Fans along the parade route chant for equal pay as they wait for the team during the ticker-tape parade for the United States women's national soccer team down the canyon of heroes in New York City, July 10, 2019. (Brad Penner-USA TODAY Sports)
Fans along the parade route chant for equal pay as they wait for the team during the ticker-tape parade for the United States women's national soccer team down the canyon of heroes in New York City, July 10, 2019. (Brad Penner-USA TODAY Sports)

In recent years, women in the United States have come a long way in smashing some gender stereotypes, but others remain deeply rooted, according to a study published this week in American Psychologist, the journal of the American Psychological Association. 

The researchers analyzed 16 public opinion polls of more than 30,000 U.S. adults from 1946 to 2018 to determine how attitudes have shifted regarding the strengths and weakness of men and women. 

In the 62 years, the percentage of survey respondents who thought men and women were equally intelligent increased from 35% to 86%. There was also a marked shift among those who thought there was a difference between the genders. In 1946, more respondents thought men were more intelligent than women. In 2018, more respondents thought women were more competent than men. 

The study looked at three traits: competence (intelligence, creativity), communion (compassion, sensitivity) and agency (ambition, aggression). Like with competency, people have also come to view women as more emphatic and sensitive than men over time.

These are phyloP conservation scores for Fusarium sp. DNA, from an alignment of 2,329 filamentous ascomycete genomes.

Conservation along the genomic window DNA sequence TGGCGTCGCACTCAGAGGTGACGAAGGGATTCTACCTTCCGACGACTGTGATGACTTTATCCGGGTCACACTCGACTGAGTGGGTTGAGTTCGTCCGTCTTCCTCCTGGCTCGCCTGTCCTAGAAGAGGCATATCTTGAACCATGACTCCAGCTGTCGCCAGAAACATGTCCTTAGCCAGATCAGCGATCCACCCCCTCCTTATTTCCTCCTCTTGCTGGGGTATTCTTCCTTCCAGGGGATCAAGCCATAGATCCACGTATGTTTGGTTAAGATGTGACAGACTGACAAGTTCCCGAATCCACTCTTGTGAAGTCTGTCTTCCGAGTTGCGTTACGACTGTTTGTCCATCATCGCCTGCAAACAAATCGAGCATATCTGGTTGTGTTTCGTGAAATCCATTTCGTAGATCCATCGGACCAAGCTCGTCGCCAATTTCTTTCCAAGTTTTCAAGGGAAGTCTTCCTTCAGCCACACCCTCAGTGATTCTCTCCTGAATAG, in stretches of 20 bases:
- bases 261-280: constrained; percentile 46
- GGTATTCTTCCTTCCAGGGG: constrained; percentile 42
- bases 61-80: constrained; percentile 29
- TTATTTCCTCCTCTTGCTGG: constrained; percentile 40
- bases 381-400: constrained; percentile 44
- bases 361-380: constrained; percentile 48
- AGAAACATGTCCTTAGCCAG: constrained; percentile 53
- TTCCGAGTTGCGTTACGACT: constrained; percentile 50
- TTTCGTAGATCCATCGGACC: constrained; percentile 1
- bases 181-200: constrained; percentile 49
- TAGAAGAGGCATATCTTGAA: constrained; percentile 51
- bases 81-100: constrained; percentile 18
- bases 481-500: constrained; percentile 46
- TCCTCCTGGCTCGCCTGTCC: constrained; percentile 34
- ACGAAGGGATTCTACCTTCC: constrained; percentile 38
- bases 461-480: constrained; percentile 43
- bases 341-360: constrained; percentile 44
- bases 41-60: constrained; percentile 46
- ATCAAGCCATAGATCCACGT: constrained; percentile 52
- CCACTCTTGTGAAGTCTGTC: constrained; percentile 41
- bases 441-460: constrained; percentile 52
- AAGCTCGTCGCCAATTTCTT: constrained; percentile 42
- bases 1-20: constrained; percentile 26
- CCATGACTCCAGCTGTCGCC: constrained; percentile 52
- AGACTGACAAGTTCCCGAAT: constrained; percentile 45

But, "contrary to conventional wisdom about convergence in gender roles ... men are still viewed as more ambitious, aggressive and decisive than women," lead author Alice Eagly, a Northwestern University psychologist, said in announcing the findings. "That stereotype has not substantially changed since the 1940s." 

The lack of change in perception of agency, the study says, puts women at a clear disadvantage when it comes to leadership positions in the workplace and community. 

"When women entered the workforce starting in the '60s and '70s, they tended to enter certain roles and occupations that do reward social skills and also provide social contributions: teaching, nursing, customer service," the study said. "Such tasks demand competence, but ambitious employees avoid them because they seldom further advancement."

Eagly calls the findings on agency "sobering."

"The great majority of those in Congress and CEOs at Fortune 500 companies are men," she said. "The finding on agency needs to be taken seriously. It's holding women back."